“As the number of breweries and distilleries increases across New York, including many farm-based operations, we must ensure that we provide a level playing field for those in the industry,” said Erie County Sen. Patrick M. Gallivan, (R-C-I). “Right now, these businesses don’t enjoy the same sales tax benefits provided to wineries. That’s not fair to them or their customers.”
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Monday, June 19, 2017

At Cornell, big, fat new Concord grape seeking a name

A new breed in search of a name. (Cornell photo)
• From the Cornell Chronicle

Big on flavor, aroma and size, Cornell University’s newest grape lacks one defining feature: a name.

Grape breeder Bruce Reisch spent years developing the grape, and now he’s offering the public the chance to name it. Currently dubbed NY98.0228.02, the grape is a seedless, flavorful berry with the attractive blue coloring of a Concord at nearly double the size. Reisch, professor of grapevine breeding and genetics in the College of Agriculture and Life Sciences, said the new variety is well adapted to the Northeast, with good cold-tolerance for most of the Eastern states, including New York, Pennsylvania, Maryland and New Jersey.

“This grape is the first truly seedless Concord-type and has naturally large, attractive berries,” said Reisch. The Concord has long been an American favorite, known best for its use in grape juice, jellies and jams. “Our new grapes weigh 5 or 6 grams per berry, almost twice the weight of a traditional Concord,” said Reisch. “It’s pretty rare to find a grape that size, especially with such full flavor.”

Reisch hopes the contest will inspire a name as inviting as the grape. Submissions can be made online until July 31. Reisch and his collaborators at Double A Vineyards will decide on their favorites, then present the choices to the public for a final vote in September.

Go here for the full story.
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Friday, June 16, 2017

Recipe for secrecy at Niagara County Community College

Niagara Falls Culinary Center (photo provided)
An editorial from the Lockport Journal
When Niagara Falls Culinary Center opened in 2012, officials at Niagara County Community College were quick to note that not only would it be a place where students could learn about creating and serving culinary delights, it would also offer them the opportunity to receive on-the-job-training at various small businesses inside.

Those operations included Savor, a fine dining restaurant, La Patisserie, a shop offering baked goods and coffee drinks, Old Falls Street Deli, which served deli sandwiches in a casual atmosphere, and The Wine Boutique, which would offer wines from the Niagara Wine Trail and from across New York state. In addition, the center features a bookstore carrying the Barnes and Noble name.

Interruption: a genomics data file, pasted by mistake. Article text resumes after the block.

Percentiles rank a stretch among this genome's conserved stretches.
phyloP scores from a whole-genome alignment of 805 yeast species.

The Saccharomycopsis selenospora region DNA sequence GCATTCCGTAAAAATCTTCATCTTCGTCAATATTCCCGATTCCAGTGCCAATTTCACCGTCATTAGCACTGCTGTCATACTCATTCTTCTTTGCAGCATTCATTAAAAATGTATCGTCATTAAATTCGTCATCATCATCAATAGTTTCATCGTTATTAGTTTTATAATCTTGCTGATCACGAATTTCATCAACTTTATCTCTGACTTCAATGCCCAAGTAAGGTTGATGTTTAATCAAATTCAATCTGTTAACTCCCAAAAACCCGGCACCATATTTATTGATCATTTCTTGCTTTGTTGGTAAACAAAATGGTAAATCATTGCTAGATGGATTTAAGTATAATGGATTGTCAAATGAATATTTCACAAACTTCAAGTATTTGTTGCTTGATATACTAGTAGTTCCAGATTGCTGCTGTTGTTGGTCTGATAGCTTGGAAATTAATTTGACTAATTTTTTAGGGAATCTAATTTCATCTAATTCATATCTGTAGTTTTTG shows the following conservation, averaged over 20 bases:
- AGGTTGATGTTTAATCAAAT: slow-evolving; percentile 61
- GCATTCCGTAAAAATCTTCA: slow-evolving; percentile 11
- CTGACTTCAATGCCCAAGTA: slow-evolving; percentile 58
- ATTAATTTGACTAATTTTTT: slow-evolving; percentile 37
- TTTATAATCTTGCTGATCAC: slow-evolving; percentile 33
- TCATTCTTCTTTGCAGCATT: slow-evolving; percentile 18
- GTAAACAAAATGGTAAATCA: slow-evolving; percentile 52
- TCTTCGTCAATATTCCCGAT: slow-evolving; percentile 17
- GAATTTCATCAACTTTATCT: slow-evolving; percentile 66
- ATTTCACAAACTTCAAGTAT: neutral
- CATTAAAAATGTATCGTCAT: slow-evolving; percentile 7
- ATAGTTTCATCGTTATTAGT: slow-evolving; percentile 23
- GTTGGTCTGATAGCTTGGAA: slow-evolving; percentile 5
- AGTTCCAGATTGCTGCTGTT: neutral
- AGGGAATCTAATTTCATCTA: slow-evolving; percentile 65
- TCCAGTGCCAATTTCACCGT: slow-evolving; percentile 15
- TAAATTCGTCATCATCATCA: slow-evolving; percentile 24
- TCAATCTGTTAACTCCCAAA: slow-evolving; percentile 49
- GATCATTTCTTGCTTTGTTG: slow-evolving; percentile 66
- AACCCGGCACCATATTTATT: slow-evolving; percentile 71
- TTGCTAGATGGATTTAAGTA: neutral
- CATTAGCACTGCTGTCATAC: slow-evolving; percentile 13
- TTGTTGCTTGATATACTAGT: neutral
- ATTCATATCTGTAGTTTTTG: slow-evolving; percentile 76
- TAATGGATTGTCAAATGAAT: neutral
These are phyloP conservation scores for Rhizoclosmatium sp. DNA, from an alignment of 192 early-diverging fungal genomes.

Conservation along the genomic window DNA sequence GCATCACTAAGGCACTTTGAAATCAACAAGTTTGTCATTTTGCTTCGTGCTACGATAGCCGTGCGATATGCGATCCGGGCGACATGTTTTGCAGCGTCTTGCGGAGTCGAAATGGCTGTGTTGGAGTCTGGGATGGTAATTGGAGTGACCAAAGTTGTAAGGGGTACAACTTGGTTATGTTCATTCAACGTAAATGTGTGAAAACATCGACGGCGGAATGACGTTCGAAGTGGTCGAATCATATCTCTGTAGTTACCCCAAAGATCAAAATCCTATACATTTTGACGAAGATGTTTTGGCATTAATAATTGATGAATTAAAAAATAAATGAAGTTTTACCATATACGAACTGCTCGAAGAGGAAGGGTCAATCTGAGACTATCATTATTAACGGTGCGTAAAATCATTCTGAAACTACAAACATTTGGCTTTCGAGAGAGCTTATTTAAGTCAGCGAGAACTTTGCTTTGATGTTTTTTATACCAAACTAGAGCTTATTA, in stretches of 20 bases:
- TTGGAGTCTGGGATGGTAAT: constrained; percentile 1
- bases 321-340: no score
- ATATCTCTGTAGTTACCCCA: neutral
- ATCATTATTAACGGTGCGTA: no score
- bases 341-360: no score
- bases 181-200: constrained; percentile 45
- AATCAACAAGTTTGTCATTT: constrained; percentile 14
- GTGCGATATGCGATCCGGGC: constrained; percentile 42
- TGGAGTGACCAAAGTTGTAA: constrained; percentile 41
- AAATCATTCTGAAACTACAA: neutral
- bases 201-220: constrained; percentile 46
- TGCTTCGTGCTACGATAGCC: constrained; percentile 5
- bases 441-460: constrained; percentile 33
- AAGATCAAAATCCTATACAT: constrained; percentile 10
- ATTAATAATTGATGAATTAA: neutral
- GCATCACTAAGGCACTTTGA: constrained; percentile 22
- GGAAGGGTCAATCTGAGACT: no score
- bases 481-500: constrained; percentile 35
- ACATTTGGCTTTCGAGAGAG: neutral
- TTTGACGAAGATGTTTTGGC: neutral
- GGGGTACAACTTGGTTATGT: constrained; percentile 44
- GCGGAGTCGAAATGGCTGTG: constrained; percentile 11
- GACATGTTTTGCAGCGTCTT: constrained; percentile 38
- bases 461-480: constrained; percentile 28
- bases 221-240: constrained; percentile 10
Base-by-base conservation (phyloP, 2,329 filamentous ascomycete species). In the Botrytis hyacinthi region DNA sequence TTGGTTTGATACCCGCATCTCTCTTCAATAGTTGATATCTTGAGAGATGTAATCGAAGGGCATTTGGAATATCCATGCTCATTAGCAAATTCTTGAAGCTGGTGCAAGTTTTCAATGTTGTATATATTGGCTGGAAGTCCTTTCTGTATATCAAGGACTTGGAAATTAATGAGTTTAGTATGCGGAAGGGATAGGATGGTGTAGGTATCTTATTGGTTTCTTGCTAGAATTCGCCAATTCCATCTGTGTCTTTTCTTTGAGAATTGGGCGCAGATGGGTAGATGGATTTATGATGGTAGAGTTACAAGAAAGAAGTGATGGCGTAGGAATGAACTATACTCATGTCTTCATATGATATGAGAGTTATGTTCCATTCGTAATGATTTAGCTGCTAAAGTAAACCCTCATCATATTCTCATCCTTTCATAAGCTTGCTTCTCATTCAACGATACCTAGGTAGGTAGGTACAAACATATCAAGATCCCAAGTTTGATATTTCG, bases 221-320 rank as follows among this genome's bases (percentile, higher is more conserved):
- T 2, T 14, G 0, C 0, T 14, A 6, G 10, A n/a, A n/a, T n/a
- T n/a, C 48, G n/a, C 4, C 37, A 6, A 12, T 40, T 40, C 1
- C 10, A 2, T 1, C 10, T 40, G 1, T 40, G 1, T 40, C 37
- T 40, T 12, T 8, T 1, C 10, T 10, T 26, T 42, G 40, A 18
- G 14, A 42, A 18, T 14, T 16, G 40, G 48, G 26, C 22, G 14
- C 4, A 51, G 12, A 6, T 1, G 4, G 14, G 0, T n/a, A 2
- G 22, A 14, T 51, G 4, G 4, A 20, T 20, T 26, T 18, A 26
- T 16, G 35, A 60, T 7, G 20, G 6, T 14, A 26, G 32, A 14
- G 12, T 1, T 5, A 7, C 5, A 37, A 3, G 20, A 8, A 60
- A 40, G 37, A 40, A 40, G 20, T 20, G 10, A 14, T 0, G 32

While the establishments made perfect sense given the goal of offering a robust training atmosphere for culinary students, little, it seems, was known about how they would be operated, who would run them and, more importantly, how the income and expenses would be monitored. Well, that’s not exactly true. Some individuals in NCCC administration most certainly knew about the restaurants’ financial operations, but many others, apparently including members of the college Board of Trustees, did not.

After questions about development and oversight of the culinary center were raised over the past few months, it still is not clear just how much NCCC’s higher-ups really know and understand about those businesses.

This newspaper has attempted in recent weeks to obtain financial information pertaining to the operations of Savor and other entities within the culinary center, to no avail. A formal request made on March 8 under the state’s Freedom of Information Law was not acknowledged by the college’s public information officer for nearly two months. When the college staffer finally did acknowledge the request, she issued a denial. ... Robert Freeman, the director of New York’s Committee on Open Government whose office oversees compliance with the state open meetings and freedom of information laws, disagrees. He said there’s “no doubt” the records in question should be made available to the press and the public ... .
Go here for the full editorial.

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Imbibeable Cartoonery

A gallery of artwork honoring those who draw conclusions.